Lost Epic is a 2D side-scrolling action RPG so good that you might wonder if the relatively unknown publisher/developer chose the title to make light of the fact that this game might fall under the radar.
Well, probably not, but I’ll let you in a little secret, dear reader, this seemingly non-descript title is certainly one of the good ones – it’s a hidden gem in the making.
As a new recruited knight in a world where gods use the majority of the population as an entree, you must become humanity’s liberator, taking on the 6 oppressive gods while also uncovering the mystery of the fantasy world known as Sanctum and the story of the Elder God.
The narrative is a subtle template for the action and RPG upgrading which takes on the lion’s share of the game, but the few side quest characters and the grave undertones of your actions – that the enemies wax lyrical about – is an interesting breadcrumb trail that you follow as you make your way through the world.
After creating your character from a modest selection of options, you are introduced to Lost Epic‘s bread and butter – the super satisfying hack-and-slack gameplay – with light and heavy combo attacks possible both mid-air and on the ground. This is all very standard for a 2D action game, but what gives Lost Epic its edge, is the unveiling of an impressively large weapon and skill system at a pace that keeps the gameplay both exciting and intriguing as to what is yet to come.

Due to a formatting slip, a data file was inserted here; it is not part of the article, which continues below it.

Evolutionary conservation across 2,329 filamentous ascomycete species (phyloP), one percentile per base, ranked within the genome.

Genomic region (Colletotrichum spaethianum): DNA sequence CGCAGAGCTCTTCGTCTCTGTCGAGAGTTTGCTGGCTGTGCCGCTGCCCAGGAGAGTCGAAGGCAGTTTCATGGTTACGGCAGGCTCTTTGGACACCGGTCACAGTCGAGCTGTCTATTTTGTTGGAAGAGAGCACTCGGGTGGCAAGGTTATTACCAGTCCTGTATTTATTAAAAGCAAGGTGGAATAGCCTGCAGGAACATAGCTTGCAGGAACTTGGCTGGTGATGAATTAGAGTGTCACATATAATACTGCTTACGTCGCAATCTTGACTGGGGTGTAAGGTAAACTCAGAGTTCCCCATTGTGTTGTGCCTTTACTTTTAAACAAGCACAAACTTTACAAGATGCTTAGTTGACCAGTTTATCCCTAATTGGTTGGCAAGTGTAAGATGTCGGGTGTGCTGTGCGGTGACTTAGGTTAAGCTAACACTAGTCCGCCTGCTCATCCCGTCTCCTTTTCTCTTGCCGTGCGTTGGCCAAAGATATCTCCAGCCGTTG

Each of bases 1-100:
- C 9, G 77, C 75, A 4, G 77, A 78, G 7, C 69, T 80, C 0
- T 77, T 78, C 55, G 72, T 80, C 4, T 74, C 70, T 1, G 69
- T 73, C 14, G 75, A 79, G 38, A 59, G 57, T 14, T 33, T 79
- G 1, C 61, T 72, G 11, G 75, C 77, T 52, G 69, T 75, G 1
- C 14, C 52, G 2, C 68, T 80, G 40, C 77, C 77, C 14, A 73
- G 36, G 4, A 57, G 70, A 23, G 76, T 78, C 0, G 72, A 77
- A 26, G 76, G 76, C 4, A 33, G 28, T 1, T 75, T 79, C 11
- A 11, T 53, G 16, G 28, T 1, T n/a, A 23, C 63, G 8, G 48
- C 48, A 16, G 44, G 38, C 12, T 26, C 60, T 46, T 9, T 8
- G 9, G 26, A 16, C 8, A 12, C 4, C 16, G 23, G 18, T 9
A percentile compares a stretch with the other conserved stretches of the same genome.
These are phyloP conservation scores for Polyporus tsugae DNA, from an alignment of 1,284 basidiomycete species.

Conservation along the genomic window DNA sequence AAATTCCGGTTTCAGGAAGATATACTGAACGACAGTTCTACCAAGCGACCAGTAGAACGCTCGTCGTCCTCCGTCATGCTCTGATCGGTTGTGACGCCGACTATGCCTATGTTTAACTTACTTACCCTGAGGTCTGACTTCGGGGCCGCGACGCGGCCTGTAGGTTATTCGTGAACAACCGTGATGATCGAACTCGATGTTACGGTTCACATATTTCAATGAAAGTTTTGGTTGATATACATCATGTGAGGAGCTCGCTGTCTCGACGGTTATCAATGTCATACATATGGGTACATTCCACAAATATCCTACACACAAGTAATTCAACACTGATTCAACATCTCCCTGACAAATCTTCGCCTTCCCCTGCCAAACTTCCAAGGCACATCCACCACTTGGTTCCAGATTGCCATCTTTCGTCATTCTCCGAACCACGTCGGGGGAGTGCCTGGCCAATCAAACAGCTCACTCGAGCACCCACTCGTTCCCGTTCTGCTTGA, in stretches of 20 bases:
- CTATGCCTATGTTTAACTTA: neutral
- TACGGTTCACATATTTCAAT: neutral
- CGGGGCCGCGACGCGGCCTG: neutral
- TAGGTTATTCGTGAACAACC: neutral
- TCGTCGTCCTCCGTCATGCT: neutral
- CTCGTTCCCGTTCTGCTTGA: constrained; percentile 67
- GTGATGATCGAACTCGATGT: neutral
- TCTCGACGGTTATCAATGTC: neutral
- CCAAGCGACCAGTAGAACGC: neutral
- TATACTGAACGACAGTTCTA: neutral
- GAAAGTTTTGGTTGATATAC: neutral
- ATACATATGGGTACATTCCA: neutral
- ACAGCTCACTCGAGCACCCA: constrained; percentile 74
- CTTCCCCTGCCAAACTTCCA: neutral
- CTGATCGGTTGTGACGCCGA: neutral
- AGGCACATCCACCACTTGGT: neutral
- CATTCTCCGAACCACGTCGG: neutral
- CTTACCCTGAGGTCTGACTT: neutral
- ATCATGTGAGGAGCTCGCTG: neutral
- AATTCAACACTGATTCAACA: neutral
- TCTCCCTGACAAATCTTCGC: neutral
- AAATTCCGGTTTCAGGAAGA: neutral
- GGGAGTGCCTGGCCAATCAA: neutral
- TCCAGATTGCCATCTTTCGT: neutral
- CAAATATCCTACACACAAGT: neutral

With two primary and secondary weapons (from one-handed swords, two-handed swords, and bows) and ten shortcut slots for abilities (called ‘Divine Skills’), there’s variety for however you wish to fight. Whether it’s long combos that launch enemies into the air, attacking with a bow from a distance or one-hit killing enemies with heavy slogs, there are countless combos and strategies you can employ to lead the enemy on their death march.
Just as gratifying is the way you accumulate skills and weapons with each weapon having its own assigned divine skill, and once used a set number of times, can be used by any assigned weapon of the same type (out of one-handed swords, two-handed swords, or bows). It’s a great gameplay loop that has you attempting to get every possible weapon for the skills they offer and then constantly experimenting with them to find the most effective combos not just for that specific weapon or a host of enemies, but also combinations with both of your weapons – bow and sword – that you’ll need during boss battles.